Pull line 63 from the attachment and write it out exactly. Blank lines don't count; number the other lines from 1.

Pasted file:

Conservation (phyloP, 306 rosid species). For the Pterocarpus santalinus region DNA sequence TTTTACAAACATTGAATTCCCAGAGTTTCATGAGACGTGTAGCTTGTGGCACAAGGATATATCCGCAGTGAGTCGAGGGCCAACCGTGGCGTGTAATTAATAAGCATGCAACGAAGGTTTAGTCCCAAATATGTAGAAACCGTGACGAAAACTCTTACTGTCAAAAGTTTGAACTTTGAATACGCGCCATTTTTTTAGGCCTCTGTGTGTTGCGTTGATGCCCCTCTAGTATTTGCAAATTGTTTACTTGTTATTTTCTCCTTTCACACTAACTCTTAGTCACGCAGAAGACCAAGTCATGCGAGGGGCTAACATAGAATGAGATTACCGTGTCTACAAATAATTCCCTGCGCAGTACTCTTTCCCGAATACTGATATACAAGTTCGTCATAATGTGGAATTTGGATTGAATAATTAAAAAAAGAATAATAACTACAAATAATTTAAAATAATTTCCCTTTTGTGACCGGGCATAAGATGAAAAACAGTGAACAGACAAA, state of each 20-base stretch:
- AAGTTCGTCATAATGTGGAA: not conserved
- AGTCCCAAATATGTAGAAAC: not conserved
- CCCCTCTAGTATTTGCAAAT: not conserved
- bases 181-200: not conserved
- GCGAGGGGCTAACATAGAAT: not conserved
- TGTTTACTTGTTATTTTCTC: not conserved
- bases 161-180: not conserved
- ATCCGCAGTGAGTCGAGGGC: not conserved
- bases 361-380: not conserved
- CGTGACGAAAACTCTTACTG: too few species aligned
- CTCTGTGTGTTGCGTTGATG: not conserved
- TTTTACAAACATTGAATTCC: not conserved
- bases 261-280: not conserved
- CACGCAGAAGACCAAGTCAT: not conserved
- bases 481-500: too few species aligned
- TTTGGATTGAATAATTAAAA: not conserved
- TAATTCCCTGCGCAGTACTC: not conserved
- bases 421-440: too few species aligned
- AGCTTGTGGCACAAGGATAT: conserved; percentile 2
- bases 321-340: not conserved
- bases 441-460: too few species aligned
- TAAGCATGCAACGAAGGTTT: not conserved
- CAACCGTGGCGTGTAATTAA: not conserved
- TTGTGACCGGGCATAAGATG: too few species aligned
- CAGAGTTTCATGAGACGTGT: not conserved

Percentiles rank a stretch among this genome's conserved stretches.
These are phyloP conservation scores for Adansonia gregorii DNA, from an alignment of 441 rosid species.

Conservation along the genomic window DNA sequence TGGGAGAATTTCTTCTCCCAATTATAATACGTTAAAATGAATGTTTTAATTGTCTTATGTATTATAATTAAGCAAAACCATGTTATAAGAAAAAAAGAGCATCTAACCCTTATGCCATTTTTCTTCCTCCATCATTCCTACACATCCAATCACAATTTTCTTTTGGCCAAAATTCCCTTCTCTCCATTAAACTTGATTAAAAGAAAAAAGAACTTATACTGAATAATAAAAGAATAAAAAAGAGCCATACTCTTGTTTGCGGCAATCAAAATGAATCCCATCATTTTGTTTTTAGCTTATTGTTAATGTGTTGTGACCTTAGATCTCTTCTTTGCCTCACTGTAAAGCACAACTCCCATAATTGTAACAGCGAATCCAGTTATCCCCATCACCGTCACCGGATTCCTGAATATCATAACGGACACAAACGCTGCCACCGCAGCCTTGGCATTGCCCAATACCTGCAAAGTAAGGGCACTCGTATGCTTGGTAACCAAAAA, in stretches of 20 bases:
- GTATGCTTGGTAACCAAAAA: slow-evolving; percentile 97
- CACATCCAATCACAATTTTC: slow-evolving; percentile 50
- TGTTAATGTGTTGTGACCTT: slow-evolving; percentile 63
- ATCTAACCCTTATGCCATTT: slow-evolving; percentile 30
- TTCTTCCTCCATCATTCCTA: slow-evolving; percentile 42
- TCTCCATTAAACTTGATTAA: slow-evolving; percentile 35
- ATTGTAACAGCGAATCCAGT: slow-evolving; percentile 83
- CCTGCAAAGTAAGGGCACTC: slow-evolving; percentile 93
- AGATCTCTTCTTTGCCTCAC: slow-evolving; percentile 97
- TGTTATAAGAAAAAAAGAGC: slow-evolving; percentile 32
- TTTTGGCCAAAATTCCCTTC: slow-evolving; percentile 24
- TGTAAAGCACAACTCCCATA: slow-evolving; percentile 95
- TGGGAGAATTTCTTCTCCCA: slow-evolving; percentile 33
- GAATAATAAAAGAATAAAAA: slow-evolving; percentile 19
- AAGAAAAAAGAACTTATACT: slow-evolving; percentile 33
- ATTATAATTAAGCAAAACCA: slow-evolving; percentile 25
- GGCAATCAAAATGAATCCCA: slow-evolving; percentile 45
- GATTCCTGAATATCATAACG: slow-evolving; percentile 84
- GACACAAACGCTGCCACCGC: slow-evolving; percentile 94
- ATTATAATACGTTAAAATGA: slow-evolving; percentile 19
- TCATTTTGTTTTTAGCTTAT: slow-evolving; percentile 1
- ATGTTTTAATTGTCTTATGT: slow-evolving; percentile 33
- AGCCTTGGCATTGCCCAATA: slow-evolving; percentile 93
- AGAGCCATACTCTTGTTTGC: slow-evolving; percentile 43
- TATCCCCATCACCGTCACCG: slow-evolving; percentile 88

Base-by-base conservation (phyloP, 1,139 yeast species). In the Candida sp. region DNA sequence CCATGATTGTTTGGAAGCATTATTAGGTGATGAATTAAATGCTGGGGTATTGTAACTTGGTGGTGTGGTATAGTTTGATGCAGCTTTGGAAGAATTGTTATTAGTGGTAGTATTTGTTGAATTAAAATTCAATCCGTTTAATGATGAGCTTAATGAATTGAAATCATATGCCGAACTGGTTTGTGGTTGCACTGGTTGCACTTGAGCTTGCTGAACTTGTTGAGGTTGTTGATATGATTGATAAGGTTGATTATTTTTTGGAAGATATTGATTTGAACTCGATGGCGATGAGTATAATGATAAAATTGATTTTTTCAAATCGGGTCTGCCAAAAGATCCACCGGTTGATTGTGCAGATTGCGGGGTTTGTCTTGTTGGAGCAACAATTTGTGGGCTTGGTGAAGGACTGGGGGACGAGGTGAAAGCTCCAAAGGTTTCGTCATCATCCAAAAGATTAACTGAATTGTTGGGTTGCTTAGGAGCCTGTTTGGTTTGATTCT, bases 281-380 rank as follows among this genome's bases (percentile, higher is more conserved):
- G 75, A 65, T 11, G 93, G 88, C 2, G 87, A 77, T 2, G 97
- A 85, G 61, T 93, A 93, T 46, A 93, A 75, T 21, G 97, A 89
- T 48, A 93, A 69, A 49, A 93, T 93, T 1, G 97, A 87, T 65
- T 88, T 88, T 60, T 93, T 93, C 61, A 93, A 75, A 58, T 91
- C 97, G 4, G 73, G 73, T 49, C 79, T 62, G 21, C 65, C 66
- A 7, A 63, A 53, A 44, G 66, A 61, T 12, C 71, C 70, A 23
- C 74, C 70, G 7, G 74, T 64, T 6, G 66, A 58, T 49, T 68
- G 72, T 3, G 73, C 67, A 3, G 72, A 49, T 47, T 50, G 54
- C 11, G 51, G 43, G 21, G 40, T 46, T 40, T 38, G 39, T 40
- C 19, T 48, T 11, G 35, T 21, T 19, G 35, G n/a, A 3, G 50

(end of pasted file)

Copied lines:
- G 72, T 3, G 73, C 67, A 3, G 72, A 49, T 47, T 50, G 54